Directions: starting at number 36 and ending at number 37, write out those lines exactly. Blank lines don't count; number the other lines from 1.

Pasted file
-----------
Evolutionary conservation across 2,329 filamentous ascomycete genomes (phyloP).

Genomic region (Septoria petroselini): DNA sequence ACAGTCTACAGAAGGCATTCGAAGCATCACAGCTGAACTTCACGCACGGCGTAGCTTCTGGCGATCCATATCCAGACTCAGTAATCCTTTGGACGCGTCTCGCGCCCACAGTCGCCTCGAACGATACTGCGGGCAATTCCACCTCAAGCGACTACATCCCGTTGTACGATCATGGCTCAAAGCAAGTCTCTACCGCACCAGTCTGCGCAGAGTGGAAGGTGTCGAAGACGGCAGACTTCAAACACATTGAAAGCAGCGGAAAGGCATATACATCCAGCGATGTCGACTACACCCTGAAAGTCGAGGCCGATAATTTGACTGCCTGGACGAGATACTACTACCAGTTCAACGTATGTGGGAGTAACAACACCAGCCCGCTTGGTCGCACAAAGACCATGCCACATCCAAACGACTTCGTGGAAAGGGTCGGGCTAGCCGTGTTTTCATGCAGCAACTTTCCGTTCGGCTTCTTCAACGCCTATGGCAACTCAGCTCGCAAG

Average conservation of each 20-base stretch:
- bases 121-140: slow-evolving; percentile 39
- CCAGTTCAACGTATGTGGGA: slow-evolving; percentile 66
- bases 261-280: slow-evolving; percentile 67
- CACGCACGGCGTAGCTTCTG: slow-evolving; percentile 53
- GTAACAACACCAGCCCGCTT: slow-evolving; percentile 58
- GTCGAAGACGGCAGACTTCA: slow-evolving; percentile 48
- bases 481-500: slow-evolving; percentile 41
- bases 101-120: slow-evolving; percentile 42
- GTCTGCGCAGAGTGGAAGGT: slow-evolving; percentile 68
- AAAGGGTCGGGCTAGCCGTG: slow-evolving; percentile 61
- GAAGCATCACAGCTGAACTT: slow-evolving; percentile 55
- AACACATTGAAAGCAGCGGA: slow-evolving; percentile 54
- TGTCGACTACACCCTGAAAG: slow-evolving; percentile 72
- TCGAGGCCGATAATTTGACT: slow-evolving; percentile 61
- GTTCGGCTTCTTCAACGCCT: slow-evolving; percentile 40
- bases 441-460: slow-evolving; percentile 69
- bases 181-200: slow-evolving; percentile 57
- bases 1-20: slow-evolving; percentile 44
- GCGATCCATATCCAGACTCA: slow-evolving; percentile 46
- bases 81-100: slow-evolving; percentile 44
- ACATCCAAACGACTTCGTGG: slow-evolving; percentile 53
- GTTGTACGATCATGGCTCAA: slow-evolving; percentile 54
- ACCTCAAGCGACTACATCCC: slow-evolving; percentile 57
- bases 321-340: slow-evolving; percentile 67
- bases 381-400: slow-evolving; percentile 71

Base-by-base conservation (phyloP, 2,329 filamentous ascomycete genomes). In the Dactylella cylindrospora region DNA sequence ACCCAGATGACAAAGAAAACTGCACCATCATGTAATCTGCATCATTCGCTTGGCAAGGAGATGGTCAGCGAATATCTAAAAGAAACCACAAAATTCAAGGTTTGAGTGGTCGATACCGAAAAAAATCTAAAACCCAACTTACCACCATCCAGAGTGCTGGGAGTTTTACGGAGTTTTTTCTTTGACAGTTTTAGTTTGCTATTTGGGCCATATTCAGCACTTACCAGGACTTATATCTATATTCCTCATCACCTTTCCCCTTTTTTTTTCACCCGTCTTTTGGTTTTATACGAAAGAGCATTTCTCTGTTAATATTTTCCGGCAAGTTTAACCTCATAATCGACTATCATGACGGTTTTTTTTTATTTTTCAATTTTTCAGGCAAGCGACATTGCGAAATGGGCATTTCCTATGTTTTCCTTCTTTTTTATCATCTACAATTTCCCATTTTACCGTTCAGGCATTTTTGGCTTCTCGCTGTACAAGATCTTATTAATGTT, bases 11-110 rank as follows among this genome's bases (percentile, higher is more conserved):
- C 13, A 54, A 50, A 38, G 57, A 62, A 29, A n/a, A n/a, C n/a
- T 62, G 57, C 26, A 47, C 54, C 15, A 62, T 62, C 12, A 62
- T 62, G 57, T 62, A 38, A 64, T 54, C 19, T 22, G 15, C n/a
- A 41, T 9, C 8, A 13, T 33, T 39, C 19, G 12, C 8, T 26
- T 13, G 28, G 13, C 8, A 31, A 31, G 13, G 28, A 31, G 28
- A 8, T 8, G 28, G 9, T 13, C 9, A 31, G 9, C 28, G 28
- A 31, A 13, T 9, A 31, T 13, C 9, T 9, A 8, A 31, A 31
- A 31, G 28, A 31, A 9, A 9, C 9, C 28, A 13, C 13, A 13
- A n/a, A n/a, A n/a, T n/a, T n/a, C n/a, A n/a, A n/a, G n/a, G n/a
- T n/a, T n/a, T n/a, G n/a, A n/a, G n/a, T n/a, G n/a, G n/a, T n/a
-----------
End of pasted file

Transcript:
- A 31, A 13, T 9, A 31, T 13, C 9, T 9, A 8, A 31, A 31
- A 31, G 28, A 31, A 9, A 9, C 9, C 28, A 13, C 13, A 13